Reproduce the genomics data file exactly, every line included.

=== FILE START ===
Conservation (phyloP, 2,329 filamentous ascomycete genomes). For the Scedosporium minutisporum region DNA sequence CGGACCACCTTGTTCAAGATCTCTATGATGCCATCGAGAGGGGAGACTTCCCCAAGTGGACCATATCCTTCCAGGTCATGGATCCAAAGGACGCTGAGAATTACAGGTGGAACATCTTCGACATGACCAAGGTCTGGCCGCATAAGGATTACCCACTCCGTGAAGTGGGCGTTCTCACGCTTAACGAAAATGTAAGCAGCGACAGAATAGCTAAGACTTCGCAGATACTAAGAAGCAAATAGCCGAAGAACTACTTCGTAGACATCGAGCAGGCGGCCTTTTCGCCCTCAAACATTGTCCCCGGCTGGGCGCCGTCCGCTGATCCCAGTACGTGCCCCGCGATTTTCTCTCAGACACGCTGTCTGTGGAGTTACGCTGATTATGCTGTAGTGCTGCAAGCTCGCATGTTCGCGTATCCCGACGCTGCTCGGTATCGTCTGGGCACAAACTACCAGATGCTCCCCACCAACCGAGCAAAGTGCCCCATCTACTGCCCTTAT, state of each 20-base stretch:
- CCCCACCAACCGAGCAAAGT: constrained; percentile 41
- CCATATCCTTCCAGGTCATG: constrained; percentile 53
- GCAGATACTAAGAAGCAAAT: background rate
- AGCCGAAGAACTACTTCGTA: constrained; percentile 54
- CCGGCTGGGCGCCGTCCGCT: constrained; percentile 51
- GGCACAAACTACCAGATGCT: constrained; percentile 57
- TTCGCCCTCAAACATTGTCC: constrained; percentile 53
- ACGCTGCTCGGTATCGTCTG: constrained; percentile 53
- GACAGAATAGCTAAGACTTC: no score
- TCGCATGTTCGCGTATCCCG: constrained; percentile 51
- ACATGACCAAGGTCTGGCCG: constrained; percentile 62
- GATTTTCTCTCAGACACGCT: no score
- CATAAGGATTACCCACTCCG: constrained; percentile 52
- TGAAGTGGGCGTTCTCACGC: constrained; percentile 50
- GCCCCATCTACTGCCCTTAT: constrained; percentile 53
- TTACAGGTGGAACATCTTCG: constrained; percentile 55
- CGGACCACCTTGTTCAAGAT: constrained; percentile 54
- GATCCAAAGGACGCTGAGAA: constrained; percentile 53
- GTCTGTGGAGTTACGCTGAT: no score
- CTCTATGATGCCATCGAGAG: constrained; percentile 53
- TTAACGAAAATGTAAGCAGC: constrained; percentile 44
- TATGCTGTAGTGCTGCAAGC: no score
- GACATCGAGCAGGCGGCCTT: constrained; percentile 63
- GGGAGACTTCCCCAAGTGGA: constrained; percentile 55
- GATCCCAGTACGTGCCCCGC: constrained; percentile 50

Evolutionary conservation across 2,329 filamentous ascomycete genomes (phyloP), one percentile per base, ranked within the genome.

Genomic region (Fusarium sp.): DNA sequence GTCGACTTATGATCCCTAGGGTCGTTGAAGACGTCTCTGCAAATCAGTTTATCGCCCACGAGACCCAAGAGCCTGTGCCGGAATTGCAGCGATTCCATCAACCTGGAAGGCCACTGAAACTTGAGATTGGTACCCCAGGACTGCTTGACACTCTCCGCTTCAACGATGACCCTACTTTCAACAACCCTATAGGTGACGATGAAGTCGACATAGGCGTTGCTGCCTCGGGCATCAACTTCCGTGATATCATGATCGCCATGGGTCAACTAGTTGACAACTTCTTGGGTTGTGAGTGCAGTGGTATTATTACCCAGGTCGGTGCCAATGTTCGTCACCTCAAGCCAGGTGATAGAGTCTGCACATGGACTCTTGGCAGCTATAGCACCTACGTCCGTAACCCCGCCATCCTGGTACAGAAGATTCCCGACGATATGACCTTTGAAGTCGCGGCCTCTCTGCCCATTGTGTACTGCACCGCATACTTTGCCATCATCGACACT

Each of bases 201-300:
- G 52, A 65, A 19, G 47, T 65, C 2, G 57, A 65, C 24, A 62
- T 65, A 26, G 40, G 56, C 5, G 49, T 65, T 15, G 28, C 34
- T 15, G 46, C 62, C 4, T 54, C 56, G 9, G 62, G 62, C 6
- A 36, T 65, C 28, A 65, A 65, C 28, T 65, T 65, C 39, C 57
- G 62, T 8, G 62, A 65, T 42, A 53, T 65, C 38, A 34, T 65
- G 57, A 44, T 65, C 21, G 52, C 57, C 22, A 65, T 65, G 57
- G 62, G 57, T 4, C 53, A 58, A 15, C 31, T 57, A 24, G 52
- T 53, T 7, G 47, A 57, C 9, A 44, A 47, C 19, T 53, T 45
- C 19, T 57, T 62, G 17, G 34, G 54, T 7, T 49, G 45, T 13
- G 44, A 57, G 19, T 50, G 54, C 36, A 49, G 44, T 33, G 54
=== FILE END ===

Conservation (phyloP, 2,329 filamentous ascomycete genomes). For the Scedosporium minutisporum region DNA sequence CGGACCACCTTGTTCAAGATCTCTATGATGCCATCGAGAGGGGAGACTTCCCCAAGTGGACCATATCCTTCCAGGTCATGGATCCAAAGGACGCTGAGAATTACAGGTGGAACATCTTCGACATGACCAAGGTCTGGCCGCATAAGGATTACCCACTCCGTGAAGTGGGCGTTCTCACGCTTAACGAAAATGTAAGCAGCGACAGAATAGCTAAGACTTCGCAGATACTAAGAAGCAAATAGCCGAAGAACTACTTCGTAGACATCGAGCAGGCGGCCTTTTCGCCCTCAAACATTGTCCCCGGCTGGGCGCCGTCCGCTGATCCCAGTACGTGCCCCGCGATTTTCTCTCAGACACGCTGTCTGTGGAGTTACGCTGATTATGCTGTAGTGCTGCAAGCTCGCATGTTCGCGTATCCCGACGCTGCTCGGTATCGTCTGGGCACAAACTACCAGATGCTCCCCACCAACCGAGCAAAGTGCCCCATCTACTGCCCTTAT, state of each 20-base stretch:
- CCCCACCAACCGAGCAAAGT: constrained; percentile 41
- CCATATCCTTCCAGGTCATG: constrained; percentile 53
- GCAGATACTAAGAAGCAAAT: background rate
- AGCCGAAGAACTACTTCGTA: constrained; percentile 54
- CCGGCTGGGCGCCGTCCGCT: constrained; percentile 51
- GGCACAAACTACCAGATGCT: constrained; percentile 57
- TTCGCCCTCAAACATTGTCC: constrained; percentile 53
- ACGCTGCTCGGTATCGTCTG: constrained; percentile 53
- GACAGAATAGCTAAGACTTC: no score
- TCGCATGTTCGCGTATCCCG: constrained; percentile 51
- ACATGACCAAGGTCTGGCCG: constrained; percentile 62
- GATTTTCTCTCAGACACGCT: no score
- CATAAGGATTACCCACTCCG: constrained; percentile 52
- TGAAGTGGGCGTTCTCACGC: constrained; percentile 50
- GCCCCATCTACTGCCCTTAT: constrained; percentile 53
- TTACAGGTGGAACATCTTCG: constrained; percentile 55
- CGGACCACCTTGTTCAAGAT: constrained; percentile 54
- GATCCAAAGGACGCTGAGAA: constrained; percentile 53
- GTCTGTGGAGTTACGCTGAT: no score
- CTCTATGATGCCATCGAGAG: constrained; percentile 53
- TTAACGAAAATGTAAGCAGC: constrained; percentile 44
- TATGCTGTAGTGCTGCAAGC: no score
- GACATCGAGCAGGCGGCCTT: constrained; percentile 63
- GGGAGACTTCCCCAAGTGGA: constrained; percentile 55
- GATCCCAGTACGTGCCCCGC: constrained; percentile 50

Evolutionary conservation across 2,329 filamentous ascomycete genomes (phyloP), one percentile per base, ranked within the genome.

Genomic region (Fusarium sp.): DNA sequence GTCGACTTATGATCCCTAGGGTCGTTGAAGACGTCTCTGCAAATCAGTTTATCGCCCACGAGACCCAAGAGCCTGTGCCGGAATTGCAGCGATTCCATCAACCTGGAAGGCCACTGAAACTTGAGATTGGTACCCCAGGACTGCTTGACACTCTCCGCTTCAACGATGACCCTACTTTCAACAACCCTATAGGTGACGATGAAGTCGACATAGGCGTTGCTGCCTCGGGCATCAACTTCCGTGATATCATGATCGCCATGGGTCAACTAGTTGACAACTTCTTGGGTTGTGAGTGCAGTGGTATTATTACCCAGGTCGGTGCCAATGTTCGTCACCTCAAGCCAGGTGATAGAGTCTGCACATGGACTCTTGGCAGCTATAGCACCTACGTCCGTAACCCCGCCATCCTGGTACAGAAGATTCCCGACGATATGACCTTTGAAGTCGCGGCCTCTCTGCCCATTGTGTACTGCACCGCATACTTTGCCATCATCGACACT

Each of bases 201-300:
- G 52, A 65, A 19, G 47, T 65, C 2, G 57, A 65, C 24, A 62
- T 65, A 26, G 40, G 56, C 5, G 49, T 65, T 15, G 28, C 34
- T 15, G 46, C 62, C 4, T 54, C 56, G 9, G 62, G 62, C 6
- A 36, T 65, C 28, A 65, A 65, C 28, T 65, T 65, C 39, C 57
- G 62, T 8, G 62, A 65, T 42, A 53, T 65, C 38, A 34, T 65
- G 57, A 44, T 65, C 21, G 52, C 57, C 22, A 65, T 65, G 57
- G 62, G 57, T 4, C 53, A 58, A 15, C 31, T 57, A 24, G 52
- T 53, T 7, G 47, A 57, C 9, A 44, A 47, C 19, T 53, T 45
- C 19, T 57, T 62, G 17, G 34, G 54, T 7, T 49, G 45, T 13
- G 44, A 57, G 19, T 50, G 54, C 36, A 49, G 44, T 33, G 54